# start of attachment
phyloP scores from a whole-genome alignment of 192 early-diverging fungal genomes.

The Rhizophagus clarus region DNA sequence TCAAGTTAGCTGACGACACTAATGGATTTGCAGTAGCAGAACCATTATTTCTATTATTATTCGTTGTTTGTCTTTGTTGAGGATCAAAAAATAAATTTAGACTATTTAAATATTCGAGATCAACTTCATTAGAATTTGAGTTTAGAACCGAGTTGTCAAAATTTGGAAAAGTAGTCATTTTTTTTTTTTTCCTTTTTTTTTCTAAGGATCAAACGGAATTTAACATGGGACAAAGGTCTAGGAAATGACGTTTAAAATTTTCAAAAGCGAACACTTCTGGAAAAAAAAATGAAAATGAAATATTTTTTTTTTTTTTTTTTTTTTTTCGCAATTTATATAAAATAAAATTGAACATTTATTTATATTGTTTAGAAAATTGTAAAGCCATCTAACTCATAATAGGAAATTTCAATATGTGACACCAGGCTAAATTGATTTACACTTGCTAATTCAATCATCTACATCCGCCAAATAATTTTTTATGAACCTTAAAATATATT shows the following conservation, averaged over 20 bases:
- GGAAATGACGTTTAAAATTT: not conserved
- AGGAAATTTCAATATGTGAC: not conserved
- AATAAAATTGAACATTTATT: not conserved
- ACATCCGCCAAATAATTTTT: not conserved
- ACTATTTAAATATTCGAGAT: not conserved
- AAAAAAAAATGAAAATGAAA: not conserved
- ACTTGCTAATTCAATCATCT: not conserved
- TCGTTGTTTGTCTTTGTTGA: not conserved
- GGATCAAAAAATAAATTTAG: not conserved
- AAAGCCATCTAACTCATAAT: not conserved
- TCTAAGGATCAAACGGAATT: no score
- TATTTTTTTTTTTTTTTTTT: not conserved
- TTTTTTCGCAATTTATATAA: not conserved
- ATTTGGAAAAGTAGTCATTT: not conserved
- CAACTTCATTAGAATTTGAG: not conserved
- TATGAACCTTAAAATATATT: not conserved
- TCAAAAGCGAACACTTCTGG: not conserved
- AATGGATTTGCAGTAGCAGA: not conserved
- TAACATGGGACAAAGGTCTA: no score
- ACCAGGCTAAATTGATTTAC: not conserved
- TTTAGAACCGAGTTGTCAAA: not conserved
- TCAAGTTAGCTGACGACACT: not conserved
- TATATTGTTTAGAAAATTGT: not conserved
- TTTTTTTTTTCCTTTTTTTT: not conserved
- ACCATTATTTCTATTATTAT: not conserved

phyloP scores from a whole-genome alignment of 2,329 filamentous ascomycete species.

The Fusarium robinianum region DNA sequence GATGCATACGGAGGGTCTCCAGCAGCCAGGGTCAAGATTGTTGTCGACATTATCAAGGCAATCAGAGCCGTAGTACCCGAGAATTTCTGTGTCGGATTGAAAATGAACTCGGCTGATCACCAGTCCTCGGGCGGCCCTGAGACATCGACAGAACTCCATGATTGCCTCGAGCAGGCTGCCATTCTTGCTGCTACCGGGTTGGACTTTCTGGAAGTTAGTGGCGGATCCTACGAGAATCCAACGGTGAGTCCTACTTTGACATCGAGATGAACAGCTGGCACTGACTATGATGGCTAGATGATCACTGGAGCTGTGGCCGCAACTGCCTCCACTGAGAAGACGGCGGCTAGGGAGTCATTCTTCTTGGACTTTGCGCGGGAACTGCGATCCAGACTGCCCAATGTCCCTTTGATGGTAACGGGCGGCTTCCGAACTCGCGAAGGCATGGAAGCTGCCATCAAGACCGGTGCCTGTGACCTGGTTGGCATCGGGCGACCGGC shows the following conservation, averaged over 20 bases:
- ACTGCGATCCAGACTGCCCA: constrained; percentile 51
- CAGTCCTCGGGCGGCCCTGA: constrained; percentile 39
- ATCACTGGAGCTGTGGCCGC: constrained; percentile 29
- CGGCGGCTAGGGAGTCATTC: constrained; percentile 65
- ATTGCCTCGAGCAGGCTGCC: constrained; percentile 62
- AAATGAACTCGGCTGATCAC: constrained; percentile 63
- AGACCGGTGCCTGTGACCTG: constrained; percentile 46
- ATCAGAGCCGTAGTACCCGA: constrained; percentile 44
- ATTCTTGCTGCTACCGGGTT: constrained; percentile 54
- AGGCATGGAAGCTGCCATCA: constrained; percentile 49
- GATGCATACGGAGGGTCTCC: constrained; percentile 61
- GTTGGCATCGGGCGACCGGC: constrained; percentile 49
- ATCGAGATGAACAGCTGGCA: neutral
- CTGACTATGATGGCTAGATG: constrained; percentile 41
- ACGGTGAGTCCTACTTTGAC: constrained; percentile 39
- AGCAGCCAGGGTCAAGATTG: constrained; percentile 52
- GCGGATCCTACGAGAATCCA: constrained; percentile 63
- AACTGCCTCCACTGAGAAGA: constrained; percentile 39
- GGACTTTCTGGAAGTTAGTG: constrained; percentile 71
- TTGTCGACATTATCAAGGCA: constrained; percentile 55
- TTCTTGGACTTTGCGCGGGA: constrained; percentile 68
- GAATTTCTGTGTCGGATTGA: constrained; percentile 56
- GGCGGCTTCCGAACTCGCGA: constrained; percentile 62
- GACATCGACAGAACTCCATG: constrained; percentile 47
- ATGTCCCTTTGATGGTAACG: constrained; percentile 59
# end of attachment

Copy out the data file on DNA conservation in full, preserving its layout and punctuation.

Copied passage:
phyloP scores from a whole-genome alignment of 192 early-diverging fungal genomes.

The Rhizophagus clarus region DNA sequence TCAAGTTAGCTGACGACACTAATGGATTTGCAGTAGCAGAACCATTATTTCTATTATTATTCGTTGTTTGTCTTTGTTGAGGATCAAAAAATAAATTTAGACTATTTAAATATTCGAGATCAACTTCATTAGAATTTGAGTTTAGAACCGAGTTGTCAAAATTTGGAAAAGTAGTCATTTTTTTTTTTTTCCTTTTTTTTTCTAAGGATCAAACGGAATTTAACATGGGACAAAGGTCTAGGAAATGACGTTTAAAATTTTCAAAAGCGAACACTTCTGGAAAAAAAAATGAAAATGAAATATTTTTTTTTTTTTTTTTTTTTTTTCGCAATTTATATAAAATAAAATTGAACATTTATTTATATTGTTTAGAAAATTGTAAAGCCATCTAACTCATAATAGGAAATTTCAATATGTGACACCAGGCTAAATTGATTTACACTTGCTAATTCAATCATCTACATCCGCCAAATAATTTTTTATGAACCTTAAAATATATT shows the following conservation, averaged over 20 bases:
- GGAAATGACGTTTAAAATTT: not conserved
- AGGAAATTTCAATATGTGAC: not conserved
- AATAAAATTGAACATTTATT: not conserved
- ACATCCGCCAAATAATTTTT: not conserved
- ACTATTTAAATATTCGAGAT: not conserved
- AAAAAAAAATGAAAATGAAA: not conserved
- ACTTGCTAATTCAATCATCT: not conserved
- TCGTTGTTTGTCTTTGTTGA: not conserved
- GGATCAAAAAATAAATTTAG: not conserved
- AAAGCCATCTAACTCATAAT: not conserved
- TCTAAGGATCAAACGGAATT: no score
- TATTTTTTTTTTTTTTTTTT: not conserved
- TTTTTTCGCAATTTATATAA: not conserved
- ATTTGGAAAAGTAGTCATTT: not conserved
- CAACTTCATTAGAATTTGAG: not conserved
- TATGAACCTTAAAATATATT: not conserved
- TCAAAAGCGAACACTTCTGG: not conserved
- AATGGATTTGCAGTAGCAGA: not conserved
- TAACATGGGACAAAGGTCTA: no score
- ACCAGGCTAAATTGATTTAC: not conserved
- TTTAGAACCGAGTTGTCAAA: not conserved
- TCAAGTTAGCTGACGACACT: not conserved
- TATATTGTTTAGAAAATTGT: not conserved
- TTTTTTTTTTCCTTTTTTTT: not conserved
- ACCATTATTTCTATTATTAT: not conserved

phyloP scores from a whole-genome alignment of 2,329 filamentous ascomycete species.

The Fusarium robinianum region DNA sequence GATGCATACGGAGGGTCTCCAGCAGCCAGGGTCAAGATTGTTGTCGACATTATCAAGGCAATCAGAGCCGTAGTACCCGAGAATTTCTGTGTCGGATTGAAAATGAACTCGGCTGATCACCAGTCCTCGGGCGGCCCTGAGACATCGACAGAACTCCATGATTGCCTCGAGCAGGCTGCCATTCTTGCTGCTACCGGGTTGGACTTTCTGGAAGTTAGTGGCGGATCCTACGAGAATCCAACGGTGAGTCCTACTTTGACATCGAGATGAACAGCTGGCACTGACTATGATGGCTAGATGATCACTGGAGCTGTGGCCGCAACTGCCTCCACTGAGAAGACGGCGGCTAGGGAGTCATTCTTCTTGGACTTTGCGCGGGAACTGCGATCCAGACTGCCCAATGTCCCTTTGATGGTAACGGGCGGCTTCCGAACTCGCGAAGGCATGGAAGCTGCCATCAAGACCGGTGCCTGTGACCTGGTTGGCATCGGGCGACCGGC shows the following conservation, averaged over 20 bases:
- ACTGCGATCCAGACTGCCCA: constrained; percentile 51
- CAGTCCTCGGGCGGCCCTGA: constrained; percentile 39
- ATCACTGGAGCTGTGGCCGC: constrained; percentile 29
- CGGCGGCTAGGGAGTCATTC: constrained; percentile 65
- ATTGCCTCGAGCAGGCTGCC: constrained; percentile 62
- AAATGAACTCGGCTGATCAC: constrained; percentile 63
- AGACCGGTGCCTGTGACCTG: constrained; percentile 46
- ATCAGAGCCGTAGTACCCGA: constrained; percentile 44
- ATTCTTGCTGCTACCGGGTT: constrained; percentile 54
- AGGCATGGAAGCTGCCATCA: constrained; percentile 49
- GATGCATACGGAGGGTCTCC: constrained; percentile 61
- GTTGGCATCGGGCGACCGGC: constrained; percentile 49
- ATCGAGATGAACAGCTGGCA: neutral
- CTGACTATGATGGCTAGATG: constrained; percentile 41
- ACGGTGAGTCCTACTTTGAC: constrained; percentile 39
- AGCAGCCAGGGTCAAGATTG: constrained; percentile 52
- GCGGATCCTACGAGAATCCA: constrained; percentile 63
- AACTGCCTCCACTGAGAAGA: constrained; percentile 39
- GGACTTTCTGGAAGTTAGTG: constrained; percentile 71
- TTGTCGACATTATCAAGGCA: constrained; percentile 55
- TTCTTGGACTTTGCGCGGGA: constrained; percentile 68
- GAATTTCTGTGTCGGATTGA: constrained; percentile 56
- GGCGGCTTCCGAACTCGCGA: constrained; percentile 62
- GACATCGACAGAACTCCATG: constrained; percentile 47
- ATGTCCCTTTGATGGTAACG: constrained; percentile 59